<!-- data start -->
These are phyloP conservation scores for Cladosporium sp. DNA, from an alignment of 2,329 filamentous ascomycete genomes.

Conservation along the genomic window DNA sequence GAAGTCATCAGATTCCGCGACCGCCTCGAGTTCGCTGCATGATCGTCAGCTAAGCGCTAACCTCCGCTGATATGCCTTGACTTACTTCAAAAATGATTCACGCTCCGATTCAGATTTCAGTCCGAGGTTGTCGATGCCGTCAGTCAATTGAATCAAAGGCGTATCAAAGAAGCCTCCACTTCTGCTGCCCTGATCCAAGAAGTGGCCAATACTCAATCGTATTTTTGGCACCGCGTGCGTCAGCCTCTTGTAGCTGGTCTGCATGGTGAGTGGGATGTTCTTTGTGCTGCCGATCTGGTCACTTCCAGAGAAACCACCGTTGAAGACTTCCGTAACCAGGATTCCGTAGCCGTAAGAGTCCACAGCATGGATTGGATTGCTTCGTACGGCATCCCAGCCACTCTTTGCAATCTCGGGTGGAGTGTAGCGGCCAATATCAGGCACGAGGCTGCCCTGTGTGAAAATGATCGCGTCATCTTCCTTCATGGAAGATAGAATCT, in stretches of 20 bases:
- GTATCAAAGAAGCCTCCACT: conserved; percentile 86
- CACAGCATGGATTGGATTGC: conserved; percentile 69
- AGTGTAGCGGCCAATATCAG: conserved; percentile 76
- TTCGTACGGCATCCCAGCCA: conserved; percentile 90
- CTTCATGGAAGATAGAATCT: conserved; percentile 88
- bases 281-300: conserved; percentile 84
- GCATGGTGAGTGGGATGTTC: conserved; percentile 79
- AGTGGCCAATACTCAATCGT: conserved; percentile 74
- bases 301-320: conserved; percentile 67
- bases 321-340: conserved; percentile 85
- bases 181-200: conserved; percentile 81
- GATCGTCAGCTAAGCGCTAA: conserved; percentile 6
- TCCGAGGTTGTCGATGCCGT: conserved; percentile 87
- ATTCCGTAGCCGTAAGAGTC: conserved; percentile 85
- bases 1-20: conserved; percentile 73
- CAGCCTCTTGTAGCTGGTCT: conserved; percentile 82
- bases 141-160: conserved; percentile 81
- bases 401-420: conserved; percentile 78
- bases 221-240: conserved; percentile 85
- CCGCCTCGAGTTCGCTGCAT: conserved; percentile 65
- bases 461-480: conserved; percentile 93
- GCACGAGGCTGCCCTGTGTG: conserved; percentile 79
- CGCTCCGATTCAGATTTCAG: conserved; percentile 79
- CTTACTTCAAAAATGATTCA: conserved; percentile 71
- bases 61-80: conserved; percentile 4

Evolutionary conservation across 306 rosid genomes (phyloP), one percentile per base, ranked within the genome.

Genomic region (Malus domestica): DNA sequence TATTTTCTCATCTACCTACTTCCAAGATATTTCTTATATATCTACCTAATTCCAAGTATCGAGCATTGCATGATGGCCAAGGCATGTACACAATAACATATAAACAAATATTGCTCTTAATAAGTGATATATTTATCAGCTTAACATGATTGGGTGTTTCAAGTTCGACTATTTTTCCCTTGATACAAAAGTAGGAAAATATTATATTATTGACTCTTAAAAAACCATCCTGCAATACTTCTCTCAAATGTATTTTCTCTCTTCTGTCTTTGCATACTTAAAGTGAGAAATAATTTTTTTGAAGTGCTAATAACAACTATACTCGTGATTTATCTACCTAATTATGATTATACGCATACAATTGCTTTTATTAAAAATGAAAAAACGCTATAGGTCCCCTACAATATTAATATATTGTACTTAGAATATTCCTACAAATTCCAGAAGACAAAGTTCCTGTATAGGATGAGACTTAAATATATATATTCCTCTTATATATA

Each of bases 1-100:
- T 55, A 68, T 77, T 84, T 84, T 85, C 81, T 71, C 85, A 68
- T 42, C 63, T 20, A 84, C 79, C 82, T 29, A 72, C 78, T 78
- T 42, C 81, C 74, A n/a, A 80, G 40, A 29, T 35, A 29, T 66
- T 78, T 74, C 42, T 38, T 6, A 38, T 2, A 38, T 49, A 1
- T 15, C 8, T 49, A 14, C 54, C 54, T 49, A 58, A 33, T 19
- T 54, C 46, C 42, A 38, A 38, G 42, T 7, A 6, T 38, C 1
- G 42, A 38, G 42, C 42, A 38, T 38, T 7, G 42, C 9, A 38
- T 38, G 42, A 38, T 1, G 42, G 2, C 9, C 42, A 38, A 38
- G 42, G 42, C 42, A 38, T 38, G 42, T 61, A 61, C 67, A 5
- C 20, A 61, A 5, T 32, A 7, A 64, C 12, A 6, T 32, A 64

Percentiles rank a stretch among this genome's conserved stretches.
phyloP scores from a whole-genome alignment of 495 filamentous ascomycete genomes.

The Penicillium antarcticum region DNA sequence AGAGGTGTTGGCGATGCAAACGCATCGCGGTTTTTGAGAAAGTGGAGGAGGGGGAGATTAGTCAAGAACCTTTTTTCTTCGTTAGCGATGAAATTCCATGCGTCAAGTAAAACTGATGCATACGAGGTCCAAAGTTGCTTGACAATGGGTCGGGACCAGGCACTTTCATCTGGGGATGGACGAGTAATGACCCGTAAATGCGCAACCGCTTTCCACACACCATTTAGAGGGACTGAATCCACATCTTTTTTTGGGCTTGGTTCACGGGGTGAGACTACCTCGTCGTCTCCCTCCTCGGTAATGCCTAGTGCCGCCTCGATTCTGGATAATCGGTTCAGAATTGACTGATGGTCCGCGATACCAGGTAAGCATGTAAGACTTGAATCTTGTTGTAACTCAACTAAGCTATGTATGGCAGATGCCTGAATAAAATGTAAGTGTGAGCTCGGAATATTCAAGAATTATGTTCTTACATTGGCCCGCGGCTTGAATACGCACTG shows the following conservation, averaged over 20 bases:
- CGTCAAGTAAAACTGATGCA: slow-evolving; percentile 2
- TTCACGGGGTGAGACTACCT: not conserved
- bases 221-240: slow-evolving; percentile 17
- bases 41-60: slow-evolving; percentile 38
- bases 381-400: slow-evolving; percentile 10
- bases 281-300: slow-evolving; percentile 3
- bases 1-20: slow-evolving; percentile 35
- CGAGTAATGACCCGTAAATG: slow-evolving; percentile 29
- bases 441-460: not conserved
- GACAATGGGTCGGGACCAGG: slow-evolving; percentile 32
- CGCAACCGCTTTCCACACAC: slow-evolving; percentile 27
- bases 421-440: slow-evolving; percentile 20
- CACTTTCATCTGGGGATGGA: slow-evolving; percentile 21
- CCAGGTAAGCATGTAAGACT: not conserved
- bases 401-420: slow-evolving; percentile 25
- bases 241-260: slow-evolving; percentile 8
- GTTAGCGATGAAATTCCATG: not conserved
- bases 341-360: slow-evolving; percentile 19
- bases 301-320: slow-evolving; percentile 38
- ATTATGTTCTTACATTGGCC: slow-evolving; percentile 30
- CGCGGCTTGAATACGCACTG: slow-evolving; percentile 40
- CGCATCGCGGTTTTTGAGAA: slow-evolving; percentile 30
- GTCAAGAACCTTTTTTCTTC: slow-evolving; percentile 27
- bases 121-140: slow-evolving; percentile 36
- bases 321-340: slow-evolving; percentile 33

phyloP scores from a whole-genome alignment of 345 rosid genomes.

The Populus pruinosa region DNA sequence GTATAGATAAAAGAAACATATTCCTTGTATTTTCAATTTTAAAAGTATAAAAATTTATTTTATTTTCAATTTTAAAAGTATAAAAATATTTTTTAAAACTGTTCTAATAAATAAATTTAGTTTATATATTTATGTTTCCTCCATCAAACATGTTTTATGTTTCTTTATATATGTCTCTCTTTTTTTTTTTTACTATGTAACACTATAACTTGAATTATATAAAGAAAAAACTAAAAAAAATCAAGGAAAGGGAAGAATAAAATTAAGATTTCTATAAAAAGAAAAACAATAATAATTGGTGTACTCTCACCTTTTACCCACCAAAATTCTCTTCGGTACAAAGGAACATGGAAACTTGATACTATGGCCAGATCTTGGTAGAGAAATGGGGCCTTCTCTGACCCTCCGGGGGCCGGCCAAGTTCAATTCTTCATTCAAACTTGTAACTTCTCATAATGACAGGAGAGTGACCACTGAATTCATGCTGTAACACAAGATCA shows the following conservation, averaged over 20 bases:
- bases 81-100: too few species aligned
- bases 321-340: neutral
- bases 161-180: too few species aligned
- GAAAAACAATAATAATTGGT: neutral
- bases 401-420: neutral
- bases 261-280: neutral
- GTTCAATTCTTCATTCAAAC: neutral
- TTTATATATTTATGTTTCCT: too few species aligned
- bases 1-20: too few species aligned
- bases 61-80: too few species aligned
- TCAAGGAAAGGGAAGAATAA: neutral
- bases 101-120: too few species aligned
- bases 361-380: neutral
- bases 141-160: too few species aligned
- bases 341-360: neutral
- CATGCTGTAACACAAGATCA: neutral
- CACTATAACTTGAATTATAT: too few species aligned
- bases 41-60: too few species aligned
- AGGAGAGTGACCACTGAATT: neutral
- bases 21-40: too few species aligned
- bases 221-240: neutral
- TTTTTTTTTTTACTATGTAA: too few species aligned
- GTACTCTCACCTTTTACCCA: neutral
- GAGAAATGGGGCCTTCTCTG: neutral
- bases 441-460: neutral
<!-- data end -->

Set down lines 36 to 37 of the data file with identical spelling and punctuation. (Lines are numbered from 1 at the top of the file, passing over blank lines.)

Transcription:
- T 54, C 46, C 42, A 38, A 38, G 42, T 7, A 6, T 38, C 1
- G 42, A 38, G 42, C 42, A 38, T 38, T 7, G 42, C 9, A 38